Your vision and hearing are linked in ways you may not suspect. Both of these senses are processed by your brain to allow a global perception of your environment. The eyes and ears are physically linked by nerve pathways responsible for vestibulo-ocular reflex or VOR. This reflex connects the inner ear to the muscles responsible for the movements of your eyes, the combination of these two senses allows you to be aware of your environment and to properly situate yourself in your surroundings as you go about daily activities.
But what if your hearing or vision is not as sharp as it used to be? How will that affect you? While they work together, luckily, our bodies can adapt to let one compensate for the other if one sense becomes less acute. In fact, you may have noticed how in the evenings when it is dark, you become more attentive to what you hear. Our bodies are quite amazing that way!
For people who are hearing impaired, relying on their sense of sight is important. They can read lips and use sign language to communicate. In the case of visually impaired people, without the support of images in their environment, it becomes more difficult to keep their balance, avoid obstacles and in general, go about their daily activities. This is where the hearing system steps up, becoming an essential tool for getting around thanks to our spatial response to sound and the inner ear which is responsible for balance.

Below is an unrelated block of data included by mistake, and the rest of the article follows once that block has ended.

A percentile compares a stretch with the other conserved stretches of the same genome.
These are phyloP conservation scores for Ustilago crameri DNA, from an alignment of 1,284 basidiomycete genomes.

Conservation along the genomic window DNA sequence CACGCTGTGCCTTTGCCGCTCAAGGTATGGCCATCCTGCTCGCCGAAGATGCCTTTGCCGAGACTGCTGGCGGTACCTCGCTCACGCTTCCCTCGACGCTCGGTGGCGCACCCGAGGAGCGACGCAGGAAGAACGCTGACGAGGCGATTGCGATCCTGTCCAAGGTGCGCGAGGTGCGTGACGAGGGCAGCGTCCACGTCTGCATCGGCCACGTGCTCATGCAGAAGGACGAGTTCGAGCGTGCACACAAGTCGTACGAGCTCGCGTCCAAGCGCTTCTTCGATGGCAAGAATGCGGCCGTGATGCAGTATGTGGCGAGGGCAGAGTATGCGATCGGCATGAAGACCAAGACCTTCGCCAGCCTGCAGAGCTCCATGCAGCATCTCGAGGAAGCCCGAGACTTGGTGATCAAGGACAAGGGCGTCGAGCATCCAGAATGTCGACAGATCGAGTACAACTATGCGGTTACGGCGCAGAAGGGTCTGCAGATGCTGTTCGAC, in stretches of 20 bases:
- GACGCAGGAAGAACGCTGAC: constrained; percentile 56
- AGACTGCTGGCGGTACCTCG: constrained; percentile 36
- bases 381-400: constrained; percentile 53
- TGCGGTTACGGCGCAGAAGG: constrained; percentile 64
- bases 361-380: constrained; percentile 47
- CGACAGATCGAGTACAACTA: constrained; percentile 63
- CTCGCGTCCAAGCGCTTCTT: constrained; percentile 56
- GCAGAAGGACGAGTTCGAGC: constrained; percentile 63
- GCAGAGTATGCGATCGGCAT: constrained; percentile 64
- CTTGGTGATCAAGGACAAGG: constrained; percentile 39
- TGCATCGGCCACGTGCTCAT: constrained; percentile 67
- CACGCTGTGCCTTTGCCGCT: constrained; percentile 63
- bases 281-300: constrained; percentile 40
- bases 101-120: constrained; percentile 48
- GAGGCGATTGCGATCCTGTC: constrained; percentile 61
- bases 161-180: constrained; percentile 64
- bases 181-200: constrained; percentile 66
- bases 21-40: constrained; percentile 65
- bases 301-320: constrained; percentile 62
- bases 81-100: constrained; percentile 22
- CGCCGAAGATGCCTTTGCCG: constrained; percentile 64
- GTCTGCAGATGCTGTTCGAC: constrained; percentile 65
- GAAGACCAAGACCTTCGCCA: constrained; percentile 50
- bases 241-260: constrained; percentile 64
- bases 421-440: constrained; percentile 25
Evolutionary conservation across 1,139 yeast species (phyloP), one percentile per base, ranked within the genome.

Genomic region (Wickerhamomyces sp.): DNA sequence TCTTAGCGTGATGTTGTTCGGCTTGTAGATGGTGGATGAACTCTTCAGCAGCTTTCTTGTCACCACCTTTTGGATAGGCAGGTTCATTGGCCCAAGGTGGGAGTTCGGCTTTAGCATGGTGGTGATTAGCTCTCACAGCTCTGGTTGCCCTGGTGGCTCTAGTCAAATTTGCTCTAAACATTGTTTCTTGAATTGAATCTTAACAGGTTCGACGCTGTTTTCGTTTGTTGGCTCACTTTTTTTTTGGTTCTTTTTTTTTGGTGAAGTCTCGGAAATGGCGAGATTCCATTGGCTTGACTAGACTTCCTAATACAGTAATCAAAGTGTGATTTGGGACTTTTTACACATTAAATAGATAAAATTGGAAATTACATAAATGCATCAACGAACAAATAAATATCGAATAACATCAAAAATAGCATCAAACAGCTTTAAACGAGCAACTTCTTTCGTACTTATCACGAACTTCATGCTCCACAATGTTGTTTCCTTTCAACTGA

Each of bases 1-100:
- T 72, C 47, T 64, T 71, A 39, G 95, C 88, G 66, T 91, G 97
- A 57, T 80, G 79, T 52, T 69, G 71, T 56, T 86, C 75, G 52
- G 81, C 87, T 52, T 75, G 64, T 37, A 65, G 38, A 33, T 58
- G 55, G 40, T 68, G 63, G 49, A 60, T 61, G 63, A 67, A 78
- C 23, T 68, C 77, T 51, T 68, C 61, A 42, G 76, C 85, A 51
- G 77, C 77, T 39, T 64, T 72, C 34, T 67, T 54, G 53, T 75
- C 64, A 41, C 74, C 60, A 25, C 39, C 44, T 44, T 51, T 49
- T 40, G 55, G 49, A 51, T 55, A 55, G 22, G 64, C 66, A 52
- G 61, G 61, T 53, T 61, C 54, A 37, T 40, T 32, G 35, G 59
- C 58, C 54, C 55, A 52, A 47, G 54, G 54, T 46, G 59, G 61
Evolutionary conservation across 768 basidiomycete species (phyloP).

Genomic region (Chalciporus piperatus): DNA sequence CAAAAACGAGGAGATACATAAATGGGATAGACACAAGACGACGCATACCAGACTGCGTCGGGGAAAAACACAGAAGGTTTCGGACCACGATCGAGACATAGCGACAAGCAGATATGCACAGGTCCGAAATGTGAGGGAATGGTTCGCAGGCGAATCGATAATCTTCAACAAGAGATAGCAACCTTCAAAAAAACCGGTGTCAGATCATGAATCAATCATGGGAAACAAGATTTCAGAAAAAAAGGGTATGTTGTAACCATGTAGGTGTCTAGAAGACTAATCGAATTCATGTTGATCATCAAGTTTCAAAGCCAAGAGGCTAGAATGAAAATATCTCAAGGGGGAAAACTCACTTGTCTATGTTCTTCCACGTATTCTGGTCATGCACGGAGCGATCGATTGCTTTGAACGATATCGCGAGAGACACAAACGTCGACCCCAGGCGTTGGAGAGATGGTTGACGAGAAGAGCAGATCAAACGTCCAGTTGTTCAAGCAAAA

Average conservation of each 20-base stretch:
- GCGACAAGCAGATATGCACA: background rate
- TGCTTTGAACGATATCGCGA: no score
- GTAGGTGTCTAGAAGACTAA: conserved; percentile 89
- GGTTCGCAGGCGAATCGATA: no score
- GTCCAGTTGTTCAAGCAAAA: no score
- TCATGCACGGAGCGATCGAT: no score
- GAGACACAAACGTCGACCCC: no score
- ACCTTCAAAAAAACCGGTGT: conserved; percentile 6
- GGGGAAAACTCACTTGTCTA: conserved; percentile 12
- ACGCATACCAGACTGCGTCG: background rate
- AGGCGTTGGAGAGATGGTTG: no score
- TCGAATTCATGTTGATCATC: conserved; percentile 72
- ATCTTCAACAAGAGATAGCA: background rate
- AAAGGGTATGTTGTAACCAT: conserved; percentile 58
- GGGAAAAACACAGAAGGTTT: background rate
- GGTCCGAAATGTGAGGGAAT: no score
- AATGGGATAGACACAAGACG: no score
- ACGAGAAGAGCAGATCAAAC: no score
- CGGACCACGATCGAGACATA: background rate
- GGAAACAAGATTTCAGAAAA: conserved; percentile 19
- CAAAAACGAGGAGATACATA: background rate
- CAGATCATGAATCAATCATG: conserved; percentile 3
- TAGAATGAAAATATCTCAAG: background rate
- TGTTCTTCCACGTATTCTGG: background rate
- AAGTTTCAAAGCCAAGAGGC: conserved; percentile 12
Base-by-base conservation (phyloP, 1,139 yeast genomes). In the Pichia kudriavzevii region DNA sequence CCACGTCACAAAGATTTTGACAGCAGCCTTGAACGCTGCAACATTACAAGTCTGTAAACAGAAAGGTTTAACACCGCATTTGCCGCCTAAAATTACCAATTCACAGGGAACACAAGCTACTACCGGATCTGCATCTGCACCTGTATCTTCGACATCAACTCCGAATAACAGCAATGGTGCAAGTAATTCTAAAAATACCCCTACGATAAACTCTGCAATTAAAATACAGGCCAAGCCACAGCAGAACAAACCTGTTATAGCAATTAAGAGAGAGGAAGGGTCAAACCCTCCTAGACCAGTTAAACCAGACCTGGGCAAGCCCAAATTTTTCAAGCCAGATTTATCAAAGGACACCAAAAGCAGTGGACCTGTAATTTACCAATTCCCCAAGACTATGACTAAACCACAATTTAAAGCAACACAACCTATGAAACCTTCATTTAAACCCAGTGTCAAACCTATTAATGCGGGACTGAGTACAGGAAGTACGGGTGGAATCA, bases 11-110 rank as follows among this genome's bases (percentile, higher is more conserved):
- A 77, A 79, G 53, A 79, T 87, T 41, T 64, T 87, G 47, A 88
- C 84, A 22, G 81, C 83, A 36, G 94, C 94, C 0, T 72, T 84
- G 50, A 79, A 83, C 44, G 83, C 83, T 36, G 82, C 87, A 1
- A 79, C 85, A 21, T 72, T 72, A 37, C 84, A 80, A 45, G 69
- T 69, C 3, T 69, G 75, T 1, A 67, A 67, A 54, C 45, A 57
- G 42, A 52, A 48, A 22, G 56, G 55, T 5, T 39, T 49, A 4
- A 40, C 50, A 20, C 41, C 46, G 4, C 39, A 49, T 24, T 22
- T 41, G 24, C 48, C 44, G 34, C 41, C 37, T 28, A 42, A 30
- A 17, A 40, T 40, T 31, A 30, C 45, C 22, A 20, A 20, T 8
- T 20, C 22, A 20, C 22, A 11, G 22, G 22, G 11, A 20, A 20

Over time as we age, it is not unusual that our hearing or vision can become less reliable.
You may not notice changes to your hearing, but your family and friends surely will. As you start to lose your hearing you may speak louder, increase the volume of the television and ask people you are speaking with to repeat what they’ve said. Hearing loss in the elderly can lead to loneliness and social isolation, which are factors that can lead to depression and sometimes even dementia. Not understanding those around you can be alienating. If you have trouble hearing or you have a loved one whom you’ve noticed is having difficulty following conversations, hearing may be the issue. A hearing aid may be the solution and it may help you or them lead a healthier life.
We are usually the first to notice changes in our vision. Road signs are not as clear, you need the fonts on your digital screens to be enlarged, and so you realize that it’s time for your annual eye check-up. It may be just a matter of adjusting your prescription. But, in some cases, conditions like age-related macular degeneration, glaucoma, diabetic retinopathy or other issues may be affecting your eyesight and require a proper diagnosis by your optometrist. Early detection is so important and so are yearly eye exams.
To have your eyes checked, contact your local IRIS to book your appointment.